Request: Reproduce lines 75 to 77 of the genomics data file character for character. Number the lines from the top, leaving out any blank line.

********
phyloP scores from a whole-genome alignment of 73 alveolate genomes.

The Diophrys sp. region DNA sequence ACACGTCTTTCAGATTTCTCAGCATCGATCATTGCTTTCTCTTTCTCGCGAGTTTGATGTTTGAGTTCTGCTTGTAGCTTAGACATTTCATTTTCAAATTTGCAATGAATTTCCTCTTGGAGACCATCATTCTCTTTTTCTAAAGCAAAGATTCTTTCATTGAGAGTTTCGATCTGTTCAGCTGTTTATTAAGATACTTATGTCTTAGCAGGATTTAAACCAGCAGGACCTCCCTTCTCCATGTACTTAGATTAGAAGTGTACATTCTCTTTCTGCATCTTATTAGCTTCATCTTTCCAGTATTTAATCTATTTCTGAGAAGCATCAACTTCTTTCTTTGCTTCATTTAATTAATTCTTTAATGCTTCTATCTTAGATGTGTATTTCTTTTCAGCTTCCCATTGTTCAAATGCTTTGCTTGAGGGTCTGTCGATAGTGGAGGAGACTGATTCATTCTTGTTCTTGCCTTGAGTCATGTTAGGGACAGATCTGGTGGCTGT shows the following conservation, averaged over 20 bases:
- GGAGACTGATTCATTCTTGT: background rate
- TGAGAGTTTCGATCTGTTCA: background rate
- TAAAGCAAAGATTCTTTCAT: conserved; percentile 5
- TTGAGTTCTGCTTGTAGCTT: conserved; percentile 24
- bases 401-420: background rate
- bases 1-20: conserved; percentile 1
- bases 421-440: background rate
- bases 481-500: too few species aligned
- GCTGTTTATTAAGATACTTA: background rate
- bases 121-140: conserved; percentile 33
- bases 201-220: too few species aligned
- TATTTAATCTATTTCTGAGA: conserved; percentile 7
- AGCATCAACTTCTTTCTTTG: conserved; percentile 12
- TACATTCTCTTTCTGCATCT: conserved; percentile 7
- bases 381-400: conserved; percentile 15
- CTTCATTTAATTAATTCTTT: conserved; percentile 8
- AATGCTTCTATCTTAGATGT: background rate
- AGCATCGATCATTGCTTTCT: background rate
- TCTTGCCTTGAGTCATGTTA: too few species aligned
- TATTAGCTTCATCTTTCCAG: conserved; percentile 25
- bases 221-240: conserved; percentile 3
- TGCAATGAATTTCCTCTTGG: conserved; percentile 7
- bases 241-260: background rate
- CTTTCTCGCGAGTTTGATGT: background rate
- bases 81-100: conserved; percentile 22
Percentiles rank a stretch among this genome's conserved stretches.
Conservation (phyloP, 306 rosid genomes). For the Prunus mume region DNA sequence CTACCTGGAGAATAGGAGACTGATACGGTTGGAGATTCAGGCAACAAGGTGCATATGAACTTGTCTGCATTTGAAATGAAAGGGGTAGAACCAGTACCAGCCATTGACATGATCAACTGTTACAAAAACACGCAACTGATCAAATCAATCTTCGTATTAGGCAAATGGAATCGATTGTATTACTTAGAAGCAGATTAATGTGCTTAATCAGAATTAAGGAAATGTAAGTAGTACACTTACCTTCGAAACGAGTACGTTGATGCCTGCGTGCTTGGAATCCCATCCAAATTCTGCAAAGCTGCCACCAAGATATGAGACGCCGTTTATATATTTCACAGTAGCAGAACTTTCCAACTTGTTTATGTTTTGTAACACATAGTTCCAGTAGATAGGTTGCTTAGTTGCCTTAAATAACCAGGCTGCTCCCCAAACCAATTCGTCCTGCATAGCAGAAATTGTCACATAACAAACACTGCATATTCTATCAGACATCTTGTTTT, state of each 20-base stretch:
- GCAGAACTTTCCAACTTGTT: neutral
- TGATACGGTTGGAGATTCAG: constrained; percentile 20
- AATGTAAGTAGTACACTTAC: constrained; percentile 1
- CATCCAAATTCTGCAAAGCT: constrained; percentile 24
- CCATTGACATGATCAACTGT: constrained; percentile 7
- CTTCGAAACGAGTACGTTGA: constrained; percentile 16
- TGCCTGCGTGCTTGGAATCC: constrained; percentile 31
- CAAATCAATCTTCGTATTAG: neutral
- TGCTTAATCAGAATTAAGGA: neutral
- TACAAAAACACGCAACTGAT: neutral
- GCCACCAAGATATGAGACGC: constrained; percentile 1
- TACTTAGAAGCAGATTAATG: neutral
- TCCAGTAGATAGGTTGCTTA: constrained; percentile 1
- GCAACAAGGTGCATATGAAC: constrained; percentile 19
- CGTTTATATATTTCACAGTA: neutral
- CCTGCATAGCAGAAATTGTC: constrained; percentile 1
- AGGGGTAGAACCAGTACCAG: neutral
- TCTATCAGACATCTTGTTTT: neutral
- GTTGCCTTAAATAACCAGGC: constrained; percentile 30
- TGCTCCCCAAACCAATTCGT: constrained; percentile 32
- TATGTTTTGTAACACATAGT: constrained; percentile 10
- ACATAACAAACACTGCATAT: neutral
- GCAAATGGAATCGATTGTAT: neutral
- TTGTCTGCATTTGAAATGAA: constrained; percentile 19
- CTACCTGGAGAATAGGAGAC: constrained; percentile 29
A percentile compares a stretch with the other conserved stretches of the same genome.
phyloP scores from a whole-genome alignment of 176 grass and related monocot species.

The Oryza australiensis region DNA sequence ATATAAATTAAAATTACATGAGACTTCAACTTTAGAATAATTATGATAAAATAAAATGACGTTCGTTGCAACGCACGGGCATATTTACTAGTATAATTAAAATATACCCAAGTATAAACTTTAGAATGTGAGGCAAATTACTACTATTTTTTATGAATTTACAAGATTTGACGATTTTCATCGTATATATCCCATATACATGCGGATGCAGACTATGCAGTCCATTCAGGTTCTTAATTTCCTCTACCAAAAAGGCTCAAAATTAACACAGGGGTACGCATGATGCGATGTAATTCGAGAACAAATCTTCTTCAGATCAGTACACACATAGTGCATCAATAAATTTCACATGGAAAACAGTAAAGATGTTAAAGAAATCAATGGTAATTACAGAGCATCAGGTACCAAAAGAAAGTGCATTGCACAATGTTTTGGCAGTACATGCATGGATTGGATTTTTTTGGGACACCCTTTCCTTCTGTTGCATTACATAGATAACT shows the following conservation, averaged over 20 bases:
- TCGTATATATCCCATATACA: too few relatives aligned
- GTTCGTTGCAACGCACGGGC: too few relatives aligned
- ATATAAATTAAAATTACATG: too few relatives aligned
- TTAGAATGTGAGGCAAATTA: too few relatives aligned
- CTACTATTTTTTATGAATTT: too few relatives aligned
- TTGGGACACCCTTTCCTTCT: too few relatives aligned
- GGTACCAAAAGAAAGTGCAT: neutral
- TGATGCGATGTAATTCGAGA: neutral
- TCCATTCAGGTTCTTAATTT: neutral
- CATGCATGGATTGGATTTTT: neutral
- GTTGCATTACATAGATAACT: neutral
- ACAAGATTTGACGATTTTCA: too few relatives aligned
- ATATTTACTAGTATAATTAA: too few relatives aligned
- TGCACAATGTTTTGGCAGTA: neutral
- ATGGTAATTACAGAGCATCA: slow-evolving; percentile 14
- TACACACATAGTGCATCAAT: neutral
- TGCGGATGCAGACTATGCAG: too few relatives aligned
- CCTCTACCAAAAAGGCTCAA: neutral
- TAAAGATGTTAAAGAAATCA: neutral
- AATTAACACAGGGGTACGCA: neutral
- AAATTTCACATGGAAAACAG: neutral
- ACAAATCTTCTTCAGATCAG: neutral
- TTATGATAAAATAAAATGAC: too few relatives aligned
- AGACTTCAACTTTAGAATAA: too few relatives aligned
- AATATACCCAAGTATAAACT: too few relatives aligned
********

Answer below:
- CCTCTACCAAAAAGGCTCAA: neutral
- TAAAGATGTTAAAGAAATCA: neutral
- AATTAACACAGGGGTACGCA: neutral